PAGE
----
Oysters are considered to be a culinary delicacy, but a new piece of research has found that 85% of all oyster reefs have been lost globally.
We're all familiar with the fact that overfishing is a problem, but this research has pointed out another marine ecosystem that's in trouble. Michael Beck and his colleagues estimated the condition of 144 bays and 44 ecoregions across the globe, based on current oyster productivity compared to historical records of catch, and aerial size estimates of the oyster reefs. In many places, historical records suggest that oysters had been abundant in the past - I mean, now oysters are considered to be a rather posh and fancy thing to eat, but they used to be so abundant that they were considered poor man's food.
They found that the condition of 70% of the bays and 63% of the ecoregions they studied was 'poor', which meant they had lost between 90 and 99% of their original abundance. They also found that, especially in Europe and North America, 37% of the oyster reefs were functionally extinct - suffering losses of over 99%. And it;s not just the oyster populations themselves that are suffering - they are important for the rest of the ecosystem too, filtering the water, providing food and the reefs themselves provide a structure and habitat for other species to live on. So when the oysters are lost, the whole ecosystem is in trouble.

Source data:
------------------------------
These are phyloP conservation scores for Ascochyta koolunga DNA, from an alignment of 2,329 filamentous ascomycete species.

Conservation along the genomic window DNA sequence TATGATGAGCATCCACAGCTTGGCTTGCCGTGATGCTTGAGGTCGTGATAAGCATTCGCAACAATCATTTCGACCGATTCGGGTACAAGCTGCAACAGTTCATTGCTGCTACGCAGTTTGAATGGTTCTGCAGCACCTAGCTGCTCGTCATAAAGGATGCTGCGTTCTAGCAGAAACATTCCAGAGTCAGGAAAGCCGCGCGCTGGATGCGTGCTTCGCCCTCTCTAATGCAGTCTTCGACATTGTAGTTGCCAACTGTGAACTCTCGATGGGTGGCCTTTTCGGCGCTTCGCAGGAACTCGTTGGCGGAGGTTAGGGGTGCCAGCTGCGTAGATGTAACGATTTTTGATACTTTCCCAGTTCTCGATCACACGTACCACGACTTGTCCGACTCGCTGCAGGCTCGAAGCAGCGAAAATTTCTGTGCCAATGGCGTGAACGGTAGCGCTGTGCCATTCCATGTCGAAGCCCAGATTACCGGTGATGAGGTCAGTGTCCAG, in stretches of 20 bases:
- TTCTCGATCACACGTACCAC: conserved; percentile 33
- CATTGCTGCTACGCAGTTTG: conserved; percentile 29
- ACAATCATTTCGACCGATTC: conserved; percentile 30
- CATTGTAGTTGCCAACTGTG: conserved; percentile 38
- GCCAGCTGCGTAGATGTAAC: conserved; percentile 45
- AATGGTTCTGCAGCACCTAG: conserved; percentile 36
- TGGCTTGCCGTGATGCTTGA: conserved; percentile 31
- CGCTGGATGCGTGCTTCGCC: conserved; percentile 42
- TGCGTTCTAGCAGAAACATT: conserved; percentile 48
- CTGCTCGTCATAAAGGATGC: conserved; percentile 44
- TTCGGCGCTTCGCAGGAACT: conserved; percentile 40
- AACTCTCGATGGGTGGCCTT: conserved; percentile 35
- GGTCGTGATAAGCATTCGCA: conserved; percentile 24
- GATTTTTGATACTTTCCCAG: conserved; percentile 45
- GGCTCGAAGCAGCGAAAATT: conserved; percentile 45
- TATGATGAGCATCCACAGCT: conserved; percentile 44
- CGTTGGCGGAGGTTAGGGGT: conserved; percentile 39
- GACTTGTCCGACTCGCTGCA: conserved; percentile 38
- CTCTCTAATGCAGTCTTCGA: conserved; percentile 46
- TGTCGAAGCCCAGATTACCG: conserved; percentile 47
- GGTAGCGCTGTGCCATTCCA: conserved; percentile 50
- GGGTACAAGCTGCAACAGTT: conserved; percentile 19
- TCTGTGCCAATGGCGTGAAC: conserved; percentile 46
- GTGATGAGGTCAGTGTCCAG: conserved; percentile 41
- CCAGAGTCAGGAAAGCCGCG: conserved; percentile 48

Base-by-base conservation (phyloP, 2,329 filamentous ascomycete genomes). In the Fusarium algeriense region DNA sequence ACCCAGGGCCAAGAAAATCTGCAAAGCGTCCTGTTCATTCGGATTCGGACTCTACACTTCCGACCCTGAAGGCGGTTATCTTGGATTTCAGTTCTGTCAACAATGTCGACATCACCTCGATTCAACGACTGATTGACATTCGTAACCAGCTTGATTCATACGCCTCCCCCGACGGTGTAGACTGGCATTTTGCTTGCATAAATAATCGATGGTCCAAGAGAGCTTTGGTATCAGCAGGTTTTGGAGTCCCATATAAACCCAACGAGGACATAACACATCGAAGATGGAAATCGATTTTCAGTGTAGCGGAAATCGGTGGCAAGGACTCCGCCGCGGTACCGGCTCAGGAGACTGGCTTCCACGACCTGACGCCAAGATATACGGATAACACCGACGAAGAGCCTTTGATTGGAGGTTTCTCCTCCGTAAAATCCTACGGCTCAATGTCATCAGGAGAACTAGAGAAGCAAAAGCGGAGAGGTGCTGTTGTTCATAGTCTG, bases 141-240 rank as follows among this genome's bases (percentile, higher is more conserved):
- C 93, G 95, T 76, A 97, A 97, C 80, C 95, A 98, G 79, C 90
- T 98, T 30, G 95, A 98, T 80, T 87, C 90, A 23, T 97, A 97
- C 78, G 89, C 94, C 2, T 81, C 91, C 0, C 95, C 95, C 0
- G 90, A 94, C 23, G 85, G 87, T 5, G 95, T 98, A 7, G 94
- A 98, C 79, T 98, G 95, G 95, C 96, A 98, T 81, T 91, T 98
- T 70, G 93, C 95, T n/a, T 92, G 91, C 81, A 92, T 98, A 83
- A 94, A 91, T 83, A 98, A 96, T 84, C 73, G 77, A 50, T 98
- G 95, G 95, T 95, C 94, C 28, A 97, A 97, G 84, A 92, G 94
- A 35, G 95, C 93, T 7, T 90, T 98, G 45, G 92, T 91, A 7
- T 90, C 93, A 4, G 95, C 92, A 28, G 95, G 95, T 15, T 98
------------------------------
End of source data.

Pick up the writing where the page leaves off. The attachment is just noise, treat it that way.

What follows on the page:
The paper also goes on to suggest some conservation techniques that could be employed to help preserve reefs - some of the least affected reefs they studied were in ecoregions where there were marine management systems in place. So they suggest schemes like protected areas, managing the fisheries more closely, and even attempting to restore reefs as well.
So even though it's a worrying picture, there are some possible ways to improve the situation.